Nepal: Sel Roti

Posted by on Sep 2, 2014 in Recipes | 3 comments

The second stop on my VeganMofo 2014 world tour is Nepal. I think Nepal just may be one of the most magical places I have been.  To me, it felt somewhat pristine, not too touched by the outside world. I had some genuinely unique experiences there. And the whole time I was there, I ate really, really well.  

Nepalese cuisine is influenced heavily by its neighbors, China to the North and India to the South, and combines those ingredients and flavors in truly distinct ways. For example, one of Nepal’s staple dishes is a curry with bamboo shoots and potatoes.  In Kathmandu I savored vegetable-filled momo (dumplings), ate delightful dals and takari (vegetable curries), and feasted on flavorful vegetable pulao. I don’t think I was forced to stick to rice even once. The one thing I had to look out for was ghee, used in some dishes. But I actually found that in most of the places I ate, vegetable oil was more commonly used than the clarified butter.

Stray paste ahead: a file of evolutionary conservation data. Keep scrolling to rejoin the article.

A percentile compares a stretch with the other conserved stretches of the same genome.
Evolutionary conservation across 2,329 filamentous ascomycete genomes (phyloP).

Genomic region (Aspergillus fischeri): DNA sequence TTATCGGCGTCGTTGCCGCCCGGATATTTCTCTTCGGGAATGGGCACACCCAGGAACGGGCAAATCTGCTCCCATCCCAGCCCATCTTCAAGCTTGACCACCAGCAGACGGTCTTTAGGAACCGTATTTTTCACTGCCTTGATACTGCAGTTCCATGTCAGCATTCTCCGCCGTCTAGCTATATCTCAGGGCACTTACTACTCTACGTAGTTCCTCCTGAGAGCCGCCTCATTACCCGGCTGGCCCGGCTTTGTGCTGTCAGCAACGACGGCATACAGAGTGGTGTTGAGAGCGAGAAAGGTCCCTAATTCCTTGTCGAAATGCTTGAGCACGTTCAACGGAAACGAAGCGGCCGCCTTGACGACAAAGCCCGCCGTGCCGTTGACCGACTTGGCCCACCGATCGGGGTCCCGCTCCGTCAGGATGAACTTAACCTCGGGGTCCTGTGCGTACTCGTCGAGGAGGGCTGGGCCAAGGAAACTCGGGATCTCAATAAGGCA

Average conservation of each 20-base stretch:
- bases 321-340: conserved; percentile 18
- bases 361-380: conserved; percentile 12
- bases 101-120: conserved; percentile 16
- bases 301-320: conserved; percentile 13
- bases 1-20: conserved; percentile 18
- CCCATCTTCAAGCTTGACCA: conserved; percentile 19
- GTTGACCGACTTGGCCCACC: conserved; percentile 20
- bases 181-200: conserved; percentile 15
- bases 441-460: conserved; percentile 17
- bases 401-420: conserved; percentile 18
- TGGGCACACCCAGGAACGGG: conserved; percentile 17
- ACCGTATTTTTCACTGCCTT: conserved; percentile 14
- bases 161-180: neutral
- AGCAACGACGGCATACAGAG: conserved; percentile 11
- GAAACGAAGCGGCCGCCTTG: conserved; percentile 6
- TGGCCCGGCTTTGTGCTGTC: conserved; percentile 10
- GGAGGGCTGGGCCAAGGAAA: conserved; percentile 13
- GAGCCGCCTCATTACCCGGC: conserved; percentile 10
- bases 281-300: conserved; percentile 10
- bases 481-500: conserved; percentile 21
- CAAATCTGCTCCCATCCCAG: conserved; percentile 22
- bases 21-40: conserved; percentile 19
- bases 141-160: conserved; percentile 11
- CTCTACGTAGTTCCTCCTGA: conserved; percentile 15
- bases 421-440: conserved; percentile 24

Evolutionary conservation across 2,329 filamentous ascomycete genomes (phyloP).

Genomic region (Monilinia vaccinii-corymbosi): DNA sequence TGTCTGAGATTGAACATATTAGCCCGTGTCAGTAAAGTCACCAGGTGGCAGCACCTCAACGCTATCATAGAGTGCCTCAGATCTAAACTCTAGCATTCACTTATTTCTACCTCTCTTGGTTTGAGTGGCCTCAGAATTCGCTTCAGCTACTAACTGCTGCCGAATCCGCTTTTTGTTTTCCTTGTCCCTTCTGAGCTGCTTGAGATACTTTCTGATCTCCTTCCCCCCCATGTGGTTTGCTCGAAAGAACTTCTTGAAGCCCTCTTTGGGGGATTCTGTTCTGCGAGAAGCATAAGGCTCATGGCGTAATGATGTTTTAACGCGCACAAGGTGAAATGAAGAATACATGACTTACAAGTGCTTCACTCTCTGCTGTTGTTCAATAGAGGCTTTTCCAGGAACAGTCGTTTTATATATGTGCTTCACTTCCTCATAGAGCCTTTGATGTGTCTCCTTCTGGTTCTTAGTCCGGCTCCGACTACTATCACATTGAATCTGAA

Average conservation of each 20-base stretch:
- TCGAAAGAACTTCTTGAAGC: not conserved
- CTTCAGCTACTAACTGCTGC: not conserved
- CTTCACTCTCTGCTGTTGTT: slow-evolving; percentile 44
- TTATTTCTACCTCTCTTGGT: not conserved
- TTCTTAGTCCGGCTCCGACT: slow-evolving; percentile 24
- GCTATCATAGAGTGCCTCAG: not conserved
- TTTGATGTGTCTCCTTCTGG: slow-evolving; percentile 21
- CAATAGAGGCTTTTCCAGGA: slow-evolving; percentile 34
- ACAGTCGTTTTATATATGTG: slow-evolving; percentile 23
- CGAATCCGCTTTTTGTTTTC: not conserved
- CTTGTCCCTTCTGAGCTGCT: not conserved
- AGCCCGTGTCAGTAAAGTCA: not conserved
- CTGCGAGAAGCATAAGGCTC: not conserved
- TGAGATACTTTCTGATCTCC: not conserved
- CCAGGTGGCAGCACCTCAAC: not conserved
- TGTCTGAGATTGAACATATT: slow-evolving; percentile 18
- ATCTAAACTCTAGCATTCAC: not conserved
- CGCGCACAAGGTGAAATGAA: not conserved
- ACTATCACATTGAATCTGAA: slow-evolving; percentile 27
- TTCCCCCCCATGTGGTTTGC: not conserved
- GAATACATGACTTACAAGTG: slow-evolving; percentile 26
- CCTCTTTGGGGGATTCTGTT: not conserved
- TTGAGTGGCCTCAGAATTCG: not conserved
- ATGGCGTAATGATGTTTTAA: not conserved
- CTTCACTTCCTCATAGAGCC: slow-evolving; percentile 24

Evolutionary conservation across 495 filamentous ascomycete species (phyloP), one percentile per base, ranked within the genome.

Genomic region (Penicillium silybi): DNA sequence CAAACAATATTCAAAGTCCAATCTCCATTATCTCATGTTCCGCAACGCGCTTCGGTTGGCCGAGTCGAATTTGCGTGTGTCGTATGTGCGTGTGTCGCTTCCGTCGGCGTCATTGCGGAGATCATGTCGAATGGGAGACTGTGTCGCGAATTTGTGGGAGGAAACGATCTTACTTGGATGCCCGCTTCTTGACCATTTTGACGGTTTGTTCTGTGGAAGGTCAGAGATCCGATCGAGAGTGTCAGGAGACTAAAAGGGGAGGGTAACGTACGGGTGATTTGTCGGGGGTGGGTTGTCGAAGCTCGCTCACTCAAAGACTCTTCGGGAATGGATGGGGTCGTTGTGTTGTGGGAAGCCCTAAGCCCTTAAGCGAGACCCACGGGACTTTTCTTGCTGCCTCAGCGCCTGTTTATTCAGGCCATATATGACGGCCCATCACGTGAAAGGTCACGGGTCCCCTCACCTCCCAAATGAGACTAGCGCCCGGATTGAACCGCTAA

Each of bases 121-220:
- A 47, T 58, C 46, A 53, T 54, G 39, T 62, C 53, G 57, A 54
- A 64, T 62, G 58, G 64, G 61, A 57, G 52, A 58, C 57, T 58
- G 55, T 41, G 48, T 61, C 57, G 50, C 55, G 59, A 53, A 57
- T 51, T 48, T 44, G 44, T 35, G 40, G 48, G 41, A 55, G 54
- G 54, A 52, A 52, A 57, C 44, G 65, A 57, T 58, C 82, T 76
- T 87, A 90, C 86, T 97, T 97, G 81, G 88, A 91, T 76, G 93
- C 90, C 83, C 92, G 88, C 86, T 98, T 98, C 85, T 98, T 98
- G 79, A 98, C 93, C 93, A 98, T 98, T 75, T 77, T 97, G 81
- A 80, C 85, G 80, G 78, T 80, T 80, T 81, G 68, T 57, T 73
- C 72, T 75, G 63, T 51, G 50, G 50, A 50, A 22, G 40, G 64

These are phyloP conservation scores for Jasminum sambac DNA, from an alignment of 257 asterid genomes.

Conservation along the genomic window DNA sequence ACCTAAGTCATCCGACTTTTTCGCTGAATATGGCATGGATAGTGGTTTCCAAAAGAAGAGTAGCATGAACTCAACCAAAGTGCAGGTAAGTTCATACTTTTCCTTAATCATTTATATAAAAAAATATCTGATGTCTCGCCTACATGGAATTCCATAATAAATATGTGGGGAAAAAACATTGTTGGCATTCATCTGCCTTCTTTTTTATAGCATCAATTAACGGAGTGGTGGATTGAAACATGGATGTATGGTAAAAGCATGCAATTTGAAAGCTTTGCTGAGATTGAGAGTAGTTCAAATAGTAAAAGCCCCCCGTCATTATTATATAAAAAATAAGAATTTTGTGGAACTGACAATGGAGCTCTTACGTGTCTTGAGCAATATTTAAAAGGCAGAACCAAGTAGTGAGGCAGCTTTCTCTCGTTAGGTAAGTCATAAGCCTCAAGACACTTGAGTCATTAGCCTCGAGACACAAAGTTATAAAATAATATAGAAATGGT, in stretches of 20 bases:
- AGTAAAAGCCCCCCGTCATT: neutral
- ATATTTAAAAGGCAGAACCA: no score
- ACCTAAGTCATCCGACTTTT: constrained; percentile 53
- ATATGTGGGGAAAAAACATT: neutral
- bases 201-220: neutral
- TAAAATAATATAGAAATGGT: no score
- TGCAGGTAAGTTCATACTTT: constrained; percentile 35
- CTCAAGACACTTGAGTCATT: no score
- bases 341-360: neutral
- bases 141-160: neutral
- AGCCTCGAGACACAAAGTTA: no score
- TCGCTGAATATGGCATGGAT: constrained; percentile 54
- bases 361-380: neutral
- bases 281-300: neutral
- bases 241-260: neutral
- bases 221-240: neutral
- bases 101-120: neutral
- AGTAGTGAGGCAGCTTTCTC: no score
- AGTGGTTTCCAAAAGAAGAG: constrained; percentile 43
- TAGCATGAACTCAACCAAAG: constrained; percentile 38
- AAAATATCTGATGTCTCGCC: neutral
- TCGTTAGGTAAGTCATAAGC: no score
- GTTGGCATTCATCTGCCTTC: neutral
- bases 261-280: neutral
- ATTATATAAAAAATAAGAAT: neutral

Nepalese culture also is a bit of a melting pot. While the majority of the population identify as Hindu, there is a small but significant percentage of Buddhists and both Hindu and Buddhist temples dot the landscape. I was lucky enough to have a stellar view of the Boudhanath Buddhist temple from my hotel room.

Boudhanath Temple

Boudhanath Temple

Prayer wheels

Prayer wheels

After exploring it one afternoon, I went to grab something to eat at a nearby restaurant and was joined for lunch by a Buddhist Monk who sat down with me and started chatting for the better part of an hour. 

An impromptu lunch meeting…

An impromptu lunch meeting…

Bhaktapur, about a half hour drive outside of Kathmandu, is one of the most special places I have ever visited. This UNESCO World Heritage Site is dotted with temples and palaces in various states of decay.  It’s name literally means “place of devotees.”

Old wheels in Bhaktapur

Old wheels in Bhaktapur

I spent the better part of a day there taking every piece of it in. 

Temple

Newar Temple

I loved the sculptures that guarded the entrances to the temples. 

Isn't he adorable?

Isn’t he adorable?

But most of all, I loved that despite the special nature of this place, people really lived and worked and played there. 

A universal game?

A universal game?

Drying grains and spices

Drying grains and spices

Rice Fields in Bhaktapur

Rice Fields in Bhaktapur

Another incredible place to visit was Pashupatinath Temple.  This is the oldest and most sacred Hindu temple in Nepal and is revered as one of the greatest Shiva sites. 

Pashupatinath Temple